What happens when that calm separateness is destroyed by the internet of everything, by big-city living, by the relentless compulsion to be with others, in touch, all the time? Plenty of people know the answer already, or would do if they were paying attention to the question. Nearly half of all Americans, Harris tells us, now sleep with their smartphones on their bedside table, and 80 per cent are on their phone within 15 minutes of waking up. Three-quarters of adults use social networking sites regularly. But this is peanuts compared to the galloping development of the so-called Internet of Things. Within the next few years, anything from 30 to 50 billion objects, from cars to shirts to bottles of shampoo, will be connected to the net. The internet will be all around you, whether you want it or not, and you will be caught in its mesh like a fly. It’s not called the web for nothing.

I may not be the ideal reader for this book. By page 20, after a few more facts of this sort, I had already found myself scrawling “Kill everyone!” in the margins. This is not really the author’s fault. I often start behaving like this whenever I’m forced to read a list of ways in which digital technology is wrecking human existence. There are lots of lists like this around at the moment, because the galloping, thoughtless, ongoing rush to connect everything to the web has overcome our society like a disease. Did you know that cows are now connected to the internet? On page 20, Harris tells us that some Swiss dairy cows, sim cards implanted in their necks, send text messages to their farmers when they are on heat and ready to be inseminated. If this doesn’t bring out your inner Unabomber, you’re probably beyond help. Or maybe I am.

What is the problem here? Why does this bother me, and why does it bother Harris? The answer is that all of these things intrude upon, and threaten to destroy, something ancient and hard to define, which is also the source of much of our creativity and the essence of our humanity. “Solitude,” Harris writes, “is a resource.” He likens it to an ecological niche, within which grow new ideas, an understanding of the self and therefore an understanding of others.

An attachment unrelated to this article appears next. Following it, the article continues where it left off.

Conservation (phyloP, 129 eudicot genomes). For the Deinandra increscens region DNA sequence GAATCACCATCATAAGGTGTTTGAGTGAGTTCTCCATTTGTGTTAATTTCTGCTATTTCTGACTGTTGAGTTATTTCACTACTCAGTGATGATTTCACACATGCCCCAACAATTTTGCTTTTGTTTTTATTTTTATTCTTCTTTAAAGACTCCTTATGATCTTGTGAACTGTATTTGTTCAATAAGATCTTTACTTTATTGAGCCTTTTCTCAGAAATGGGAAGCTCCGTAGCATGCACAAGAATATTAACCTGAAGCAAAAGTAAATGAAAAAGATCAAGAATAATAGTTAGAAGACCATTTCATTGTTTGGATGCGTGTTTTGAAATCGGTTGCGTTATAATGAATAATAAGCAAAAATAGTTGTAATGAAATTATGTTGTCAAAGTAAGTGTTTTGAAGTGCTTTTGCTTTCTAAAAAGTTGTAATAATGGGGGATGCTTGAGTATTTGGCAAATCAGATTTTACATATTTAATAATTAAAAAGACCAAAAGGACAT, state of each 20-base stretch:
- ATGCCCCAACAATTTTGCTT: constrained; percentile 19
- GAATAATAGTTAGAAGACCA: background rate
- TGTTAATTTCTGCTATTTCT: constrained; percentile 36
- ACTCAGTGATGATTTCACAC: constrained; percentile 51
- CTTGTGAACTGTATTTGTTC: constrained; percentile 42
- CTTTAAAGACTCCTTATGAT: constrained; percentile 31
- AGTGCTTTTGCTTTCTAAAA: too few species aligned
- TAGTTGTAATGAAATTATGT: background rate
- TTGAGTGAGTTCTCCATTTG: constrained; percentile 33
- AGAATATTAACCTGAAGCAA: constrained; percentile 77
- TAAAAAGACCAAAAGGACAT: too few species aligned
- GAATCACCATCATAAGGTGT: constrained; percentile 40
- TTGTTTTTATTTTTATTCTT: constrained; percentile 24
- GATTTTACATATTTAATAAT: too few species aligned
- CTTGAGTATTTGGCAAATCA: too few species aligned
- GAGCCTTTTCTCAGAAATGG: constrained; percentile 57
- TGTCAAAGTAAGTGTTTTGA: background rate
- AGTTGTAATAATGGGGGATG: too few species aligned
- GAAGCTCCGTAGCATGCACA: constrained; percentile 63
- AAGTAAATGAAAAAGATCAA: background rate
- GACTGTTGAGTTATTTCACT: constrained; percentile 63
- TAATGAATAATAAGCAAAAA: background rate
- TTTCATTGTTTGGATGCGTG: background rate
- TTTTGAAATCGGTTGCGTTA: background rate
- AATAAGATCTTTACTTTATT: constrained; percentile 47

The book is full of examples of the genius that springs from silent and solitary moments. Beethoven, Dostoevsky, Kafka, Einstein, Newton – all developed their ideas and approach by withdrawing from the crowd. Peter Higgs, the Nobel ­Prizewinner who discovered the Higgs boson particle, did his best work in peace and solitude in the 1960s. He suggests that what he did then would be impossible today, because it is now virtually impossible to find such solitude in the field of science.

Collaboration, not individuality, is fetishised today, in business as in science and the arts, but Harris warns that collaboration often results in conformism. In the company of others, most of us succumb to pressure to go with the crowd. Alone, we have more chance to be thoughtful, to see differently, to enter a place where we feel free from the mob to moderate our unique experience of the world. Without solitude, he writes, genius – which ultimately springs from different ways of thinking and seeing – becomes impossible. If Thoreau’s cabin in the woods had had wifi, we would never have got Walden.

Yet it is not only geniuses who have a problem: ordinary minds like yours and mine are threatened by the hypersocial nature of always-on urbanity. A ­civilisation can be judged by the quality of its daydreams, Harris suggests. Who daydreams now? Instead of staring out of the window on a train, heads are buried in smartphones, or wired to the audio of a streaming film. Instead of idling at the bus stop, people are loading up entertainment: mobile games from King, the maker of Candy Crush, were played by 1.6 billion times every day in the first quarter of 2015 alone.

If you’ve ever wondered at the behaviour of those lines of people at the train station or in the street or in the café, heads buried in their phones like zombies, unable or unwilling to look up, Harris confirms your worst fears. The developers of apps and games and social media sites are dedicated to trapping us in what are called ludic loops. These are short cycles of repeated actions which feed our brain’s desire for reward. Every point you score, every candy you crush, every retweet you get gives your brain a dopamine hit that keeps you coming back for more. You’re not having a bit of harmless fun: you are an addict. A tech corporation has taken your solitude and monetised it. It’s not the game that is being played – it’s you.